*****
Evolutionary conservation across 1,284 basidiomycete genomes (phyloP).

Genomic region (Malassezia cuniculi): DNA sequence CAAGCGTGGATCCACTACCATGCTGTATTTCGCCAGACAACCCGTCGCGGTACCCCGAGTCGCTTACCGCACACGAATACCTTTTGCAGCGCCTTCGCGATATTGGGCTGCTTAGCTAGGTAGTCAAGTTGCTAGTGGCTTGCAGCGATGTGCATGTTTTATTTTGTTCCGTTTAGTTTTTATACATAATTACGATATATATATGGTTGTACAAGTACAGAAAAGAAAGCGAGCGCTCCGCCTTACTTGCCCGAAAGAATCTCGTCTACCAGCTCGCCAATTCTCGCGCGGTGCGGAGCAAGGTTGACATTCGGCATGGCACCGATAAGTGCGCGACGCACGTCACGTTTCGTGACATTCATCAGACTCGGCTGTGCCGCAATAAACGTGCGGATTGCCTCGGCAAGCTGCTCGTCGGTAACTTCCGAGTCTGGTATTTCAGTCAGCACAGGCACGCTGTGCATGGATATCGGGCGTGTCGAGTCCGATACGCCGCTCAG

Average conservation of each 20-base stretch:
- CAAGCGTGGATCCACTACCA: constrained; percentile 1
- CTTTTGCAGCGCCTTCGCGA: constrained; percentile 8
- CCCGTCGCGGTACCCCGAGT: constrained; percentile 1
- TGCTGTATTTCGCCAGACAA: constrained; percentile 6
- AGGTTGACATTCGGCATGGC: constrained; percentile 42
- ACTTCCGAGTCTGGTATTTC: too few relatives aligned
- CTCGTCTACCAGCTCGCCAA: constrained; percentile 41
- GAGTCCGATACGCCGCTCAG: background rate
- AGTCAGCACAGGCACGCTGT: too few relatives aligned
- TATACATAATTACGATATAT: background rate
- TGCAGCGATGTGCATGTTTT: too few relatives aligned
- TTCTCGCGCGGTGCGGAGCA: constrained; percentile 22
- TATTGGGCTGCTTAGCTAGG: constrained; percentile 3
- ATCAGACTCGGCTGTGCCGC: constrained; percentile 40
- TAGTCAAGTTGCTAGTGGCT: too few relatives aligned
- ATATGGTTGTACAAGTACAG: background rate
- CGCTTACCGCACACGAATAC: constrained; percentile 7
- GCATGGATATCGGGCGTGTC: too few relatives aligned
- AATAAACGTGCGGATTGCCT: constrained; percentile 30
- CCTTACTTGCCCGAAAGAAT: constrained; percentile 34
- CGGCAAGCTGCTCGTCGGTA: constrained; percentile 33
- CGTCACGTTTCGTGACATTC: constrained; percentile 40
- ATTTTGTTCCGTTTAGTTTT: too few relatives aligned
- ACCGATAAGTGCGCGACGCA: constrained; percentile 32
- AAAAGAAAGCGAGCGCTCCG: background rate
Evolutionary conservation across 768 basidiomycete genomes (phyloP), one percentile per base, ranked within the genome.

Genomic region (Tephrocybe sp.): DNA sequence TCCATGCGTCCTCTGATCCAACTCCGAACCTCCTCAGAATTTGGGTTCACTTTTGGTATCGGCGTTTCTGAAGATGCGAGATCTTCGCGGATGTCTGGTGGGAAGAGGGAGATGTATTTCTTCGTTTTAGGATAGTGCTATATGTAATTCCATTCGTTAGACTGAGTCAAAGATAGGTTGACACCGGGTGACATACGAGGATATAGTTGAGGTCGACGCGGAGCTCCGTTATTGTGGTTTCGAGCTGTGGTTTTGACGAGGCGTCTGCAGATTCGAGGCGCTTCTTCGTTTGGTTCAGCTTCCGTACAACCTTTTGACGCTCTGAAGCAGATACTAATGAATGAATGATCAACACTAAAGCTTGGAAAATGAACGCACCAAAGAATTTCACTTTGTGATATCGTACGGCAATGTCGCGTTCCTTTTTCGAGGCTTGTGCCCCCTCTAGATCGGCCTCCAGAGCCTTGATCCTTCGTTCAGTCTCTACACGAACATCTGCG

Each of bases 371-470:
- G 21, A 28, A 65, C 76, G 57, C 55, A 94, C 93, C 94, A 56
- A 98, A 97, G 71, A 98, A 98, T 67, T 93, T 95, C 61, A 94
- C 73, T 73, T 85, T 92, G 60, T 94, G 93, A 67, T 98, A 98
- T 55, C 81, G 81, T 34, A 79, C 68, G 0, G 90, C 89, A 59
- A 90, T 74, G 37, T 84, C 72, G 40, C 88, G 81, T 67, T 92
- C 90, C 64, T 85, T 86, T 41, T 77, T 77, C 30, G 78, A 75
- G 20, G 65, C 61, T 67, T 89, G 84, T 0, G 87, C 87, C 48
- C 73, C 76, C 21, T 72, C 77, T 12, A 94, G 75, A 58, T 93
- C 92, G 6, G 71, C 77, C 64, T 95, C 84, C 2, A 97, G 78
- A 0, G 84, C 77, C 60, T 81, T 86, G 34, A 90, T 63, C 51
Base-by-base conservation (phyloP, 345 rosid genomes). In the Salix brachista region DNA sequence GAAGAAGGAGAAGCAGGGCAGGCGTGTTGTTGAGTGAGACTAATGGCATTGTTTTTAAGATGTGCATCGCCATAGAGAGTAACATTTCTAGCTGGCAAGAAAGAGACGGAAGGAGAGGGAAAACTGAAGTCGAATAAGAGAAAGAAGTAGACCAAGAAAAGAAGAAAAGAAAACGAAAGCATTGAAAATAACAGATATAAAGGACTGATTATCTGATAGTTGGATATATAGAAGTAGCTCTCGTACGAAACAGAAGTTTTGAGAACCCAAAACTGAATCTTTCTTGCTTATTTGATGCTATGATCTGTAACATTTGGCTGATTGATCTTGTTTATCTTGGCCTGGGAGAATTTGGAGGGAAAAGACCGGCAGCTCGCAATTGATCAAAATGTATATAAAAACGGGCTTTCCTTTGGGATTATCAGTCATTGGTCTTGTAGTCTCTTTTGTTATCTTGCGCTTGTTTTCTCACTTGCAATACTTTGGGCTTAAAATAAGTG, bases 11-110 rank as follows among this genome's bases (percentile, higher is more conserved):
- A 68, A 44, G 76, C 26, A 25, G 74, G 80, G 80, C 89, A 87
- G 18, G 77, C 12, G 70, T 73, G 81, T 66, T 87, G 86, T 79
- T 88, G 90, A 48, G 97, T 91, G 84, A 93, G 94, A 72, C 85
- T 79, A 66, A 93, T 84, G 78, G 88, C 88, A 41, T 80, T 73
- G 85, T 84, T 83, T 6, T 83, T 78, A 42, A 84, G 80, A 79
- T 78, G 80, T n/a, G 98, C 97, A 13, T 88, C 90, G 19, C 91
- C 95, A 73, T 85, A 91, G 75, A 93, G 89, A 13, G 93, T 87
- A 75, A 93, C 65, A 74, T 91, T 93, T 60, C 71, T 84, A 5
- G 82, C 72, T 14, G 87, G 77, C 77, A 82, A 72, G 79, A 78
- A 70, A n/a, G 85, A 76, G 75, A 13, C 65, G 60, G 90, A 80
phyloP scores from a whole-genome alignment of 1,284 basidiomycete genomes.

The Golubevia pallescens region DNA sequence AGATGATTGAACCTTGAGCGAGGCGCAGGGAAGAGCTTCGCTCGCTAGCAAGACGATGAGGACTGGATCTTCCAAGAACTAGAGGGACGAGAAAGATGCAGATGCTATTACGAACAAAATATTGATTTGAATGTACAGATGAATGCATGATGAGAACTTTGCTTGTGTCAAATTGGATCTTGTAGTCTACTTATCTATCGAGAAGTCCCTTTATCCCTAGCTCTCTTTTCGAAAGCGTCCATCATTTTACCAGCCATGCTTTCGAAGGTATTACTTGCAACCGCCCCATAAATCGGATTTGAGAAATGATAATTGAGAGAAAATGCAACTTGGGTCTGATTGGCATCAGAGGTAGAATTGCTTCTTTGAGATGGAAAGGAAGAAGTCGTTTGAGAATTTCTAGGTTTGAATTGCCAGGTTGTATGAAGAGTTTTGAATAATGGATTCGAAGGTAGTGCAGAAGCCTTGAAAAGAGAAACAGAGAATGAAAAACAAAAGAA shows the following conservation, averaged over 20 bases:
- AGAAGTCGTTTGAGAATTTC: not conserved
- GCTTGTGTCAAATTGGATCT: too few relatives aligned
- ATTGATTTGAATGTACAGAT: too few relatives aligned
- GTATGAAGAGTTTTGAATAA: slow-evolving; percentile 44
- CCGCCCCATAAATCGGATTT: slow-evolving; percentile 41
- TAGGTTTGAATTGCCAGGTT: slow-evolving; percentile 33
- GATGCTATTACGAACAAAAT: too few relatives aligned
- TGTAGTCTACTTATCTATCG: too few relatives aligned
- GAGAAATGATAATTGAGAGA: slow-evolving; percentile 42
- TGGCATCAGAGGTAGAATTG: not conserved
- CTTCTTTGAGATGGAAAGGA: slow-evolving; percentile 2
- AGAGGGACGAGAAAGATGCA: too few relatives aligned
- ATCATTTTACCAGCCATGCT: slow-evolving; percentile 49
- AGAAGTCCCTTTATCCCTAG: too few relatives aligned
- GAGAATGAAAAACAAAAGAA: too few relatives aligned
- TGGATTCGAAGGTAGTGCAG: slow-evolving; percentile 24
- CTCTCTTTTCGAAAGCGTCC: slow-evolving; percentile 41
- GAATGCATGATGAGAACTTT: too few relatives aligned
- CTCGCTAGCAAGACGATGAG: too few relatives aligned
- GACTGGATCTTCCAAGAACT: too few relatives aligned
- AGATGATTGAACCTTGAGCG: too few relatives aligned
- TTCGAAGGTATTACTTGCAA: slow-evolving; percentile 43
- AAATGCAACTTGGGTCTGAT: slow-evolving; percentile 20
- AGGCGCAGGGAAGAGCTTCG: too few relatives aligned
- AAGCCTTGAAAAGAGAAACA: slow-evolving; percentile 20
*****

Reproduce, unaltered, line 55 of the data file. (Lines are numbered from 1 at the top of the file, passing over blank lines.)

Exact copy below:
- AGAAGTCGTTTGAGAATTTC: not conserved